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Dr Behnam Akhavan's plasma. Credit: Dr Behnam Akhavan
When you change the transparency of a wearable electronic or a smart window, an electrochromic device is doing the work, said Dr Akhavan.
Until now, these devices have typically relied on materials like rare indium to do the job. What we have created is a manufacturers dream: a technology that removes the need for indium and instead uses a plasma-engineered, three-layered structure that is much cheaper to produce.
Early iterations of the technology were produced for the first time in 2019, using a new method of tungsten oxide deposition known as HiPIMS (the plasma technology used to create these materials). Now, instead of a bare tungsten oxide layer, the group has developed a nanocomposite of tungsten oxide and silver. This nanotechnology-enabled approach allows electrochromic devices to efficiently and rapidly change colour upon a users request.
The plasma coatings are transparent and also electrically conductive. They are made up of a layer of silver that is approximately 10,000 times thinner than the width of human hair, placed in between two nano-thin layers of tungsten oxide decorated with silver nanoparticles.
These plasma-fabricated coatings can then be applied to electronic papers, smart phones and glass windows and can be dimmed with the application of a small electrical current.
There are no conflicts of interest to share. The research was funded by the University of Sydney and the Australian Research Council.
Go here to see the original:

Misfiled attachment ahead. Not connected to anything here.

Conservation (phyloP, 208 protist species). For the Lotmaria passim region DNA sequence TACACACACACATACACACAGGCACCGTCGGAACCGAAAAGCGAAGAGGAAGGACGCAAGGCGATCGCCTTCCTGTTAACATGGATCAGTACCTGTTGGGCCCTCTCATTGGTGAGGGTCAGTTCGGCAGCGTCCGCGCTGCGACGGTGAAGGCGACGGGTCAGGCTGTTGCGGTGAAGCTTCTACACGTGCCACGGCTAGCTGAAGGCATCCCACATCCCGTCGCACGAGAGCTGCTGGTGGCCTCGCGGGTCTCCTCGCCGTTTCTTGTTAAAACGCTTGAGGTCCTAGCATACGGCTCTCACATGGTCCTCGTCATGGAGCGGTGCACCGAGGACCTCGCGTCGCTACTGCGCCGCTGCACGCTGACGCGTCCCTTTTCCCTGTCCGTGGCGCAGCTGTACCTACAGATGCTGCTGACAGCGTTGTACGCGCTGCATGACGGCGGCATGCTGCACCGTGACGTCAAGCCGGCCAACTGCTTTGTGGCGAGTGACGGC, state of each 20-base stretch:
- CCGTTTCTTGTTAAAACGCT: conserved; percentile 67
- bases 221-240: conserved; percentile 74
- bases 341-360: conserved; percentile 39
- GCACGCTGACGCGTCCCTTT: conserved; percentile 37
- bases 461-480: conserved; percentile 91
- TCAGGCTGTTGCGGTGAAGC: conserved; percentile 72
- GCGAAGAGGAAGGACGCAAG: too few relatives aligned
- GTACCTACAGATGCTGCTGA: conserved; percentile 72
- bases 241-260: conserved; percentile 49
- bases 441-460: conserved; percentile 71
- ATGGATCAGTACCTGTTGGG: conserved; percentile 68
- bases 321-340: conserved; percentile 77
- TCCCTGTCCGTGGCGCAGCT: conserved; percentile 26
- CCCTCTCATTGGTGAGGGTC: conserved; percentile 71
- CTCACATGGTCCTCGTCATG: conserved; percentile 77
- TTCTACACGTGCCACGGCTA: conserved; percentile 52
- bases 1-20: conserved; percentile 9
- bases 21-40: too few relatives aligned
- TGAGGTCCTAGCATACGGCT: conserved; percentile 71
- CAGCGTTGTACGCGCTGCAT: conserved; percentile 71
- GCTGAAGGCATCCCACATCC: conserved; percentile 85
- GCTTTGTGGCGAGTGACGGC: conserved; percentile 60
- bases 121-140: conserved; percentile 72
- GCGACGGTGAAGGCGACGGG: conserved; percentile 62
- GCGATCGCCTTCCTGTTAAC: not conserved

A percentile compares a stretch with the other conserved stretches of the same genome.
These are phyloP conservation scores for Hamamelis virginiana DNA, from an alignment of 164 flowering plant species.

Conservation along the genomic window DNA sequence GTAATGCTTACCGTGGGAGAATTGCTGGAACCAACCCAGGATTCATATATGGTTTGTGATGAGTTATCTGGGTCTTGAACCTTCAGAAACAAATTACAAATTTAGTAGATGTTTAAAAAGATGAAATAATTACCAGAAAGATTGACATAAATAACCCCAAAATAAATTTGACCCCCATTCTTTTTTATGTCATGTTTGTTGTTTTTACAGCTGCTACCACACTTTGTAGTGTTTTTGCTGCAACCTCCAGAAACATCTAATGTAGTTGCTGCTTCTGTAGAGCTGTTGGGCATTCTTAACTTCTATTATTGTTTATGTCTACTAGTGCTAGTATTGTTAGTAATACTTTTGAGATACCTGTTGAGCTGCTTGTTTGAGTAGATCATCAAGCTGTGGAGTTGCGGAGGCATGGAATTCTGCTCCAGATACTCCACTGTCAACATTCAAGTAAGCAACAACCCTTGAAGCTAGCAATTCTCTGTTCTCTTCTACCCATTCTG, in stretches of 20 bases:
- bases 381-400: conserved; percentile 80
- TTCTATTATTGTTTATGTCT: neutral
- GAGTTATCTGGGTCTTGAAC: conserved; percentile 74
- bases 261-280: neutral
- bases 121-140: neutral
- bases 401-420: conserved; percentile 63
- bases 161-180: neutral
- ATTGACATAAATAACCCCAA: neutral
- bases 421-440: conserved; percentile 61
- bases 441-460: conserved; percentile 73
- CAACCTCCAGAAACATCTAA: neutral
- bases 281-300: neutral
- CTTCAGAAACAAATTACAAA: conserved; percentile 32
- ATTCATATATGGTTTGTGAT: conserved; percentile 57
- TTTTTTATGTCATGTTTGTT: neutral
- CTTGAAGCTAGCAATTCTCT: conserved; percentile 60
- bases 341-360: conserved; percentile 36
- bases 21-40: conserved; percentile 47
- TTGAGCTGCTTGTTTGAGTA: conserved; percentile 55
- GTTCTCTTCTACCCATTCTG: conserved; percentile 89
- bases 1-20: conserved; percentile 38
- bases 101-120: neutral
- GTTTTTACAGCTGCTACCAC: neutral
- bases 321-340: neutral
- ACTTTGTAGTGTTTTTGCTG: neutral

Plasma tech could replace one of world's rarest materials - News - The University of Sydney
A new biosensor developed by RMIT researchers can detect COVID-19 when placed in a room or worn as a personal tag.
The Soterius Scout sensor is sensitive enough to detect the presence of tiny amounts of the SARS-CoV-2 virus and has results within a minute to provide the all-clear for someone to enter a work environment or alert them if they need to undertake a medical COVID test and self-isolate.
Scout uses nanotechnology-enabled biosensors developed at the RMIT Micro Nano Research Facility in Melbourne.
One sensor can detect up to eight viral strains and be adapted to detect new variants or novel viruses as they emerge.
After a successful prototype, RMIT and Soterius in partnership with MIP Diagnostics, the Burnet Institute, D+I and Vestech, are working towards a commercial release early 2022.
Professor Sharath Sriram, RMIT University project lead, told Information Age the high-tech sensor uses semiconductors, the same as those used in electronics that give or remove charge, with a surface coated with locations where the virus would bind.
These are designed carefully to match the target it has to be designed to be a perfect match for accurate readings and precise measurements, said Sriram.
The analogy is a pair of jigsaw puzzle pieces only the right pieces would fit into each other. So, if the virus (or any target) is present, they will go into their matching site. We measure the electrical properties of a specially-designed semiconductor surface, he says.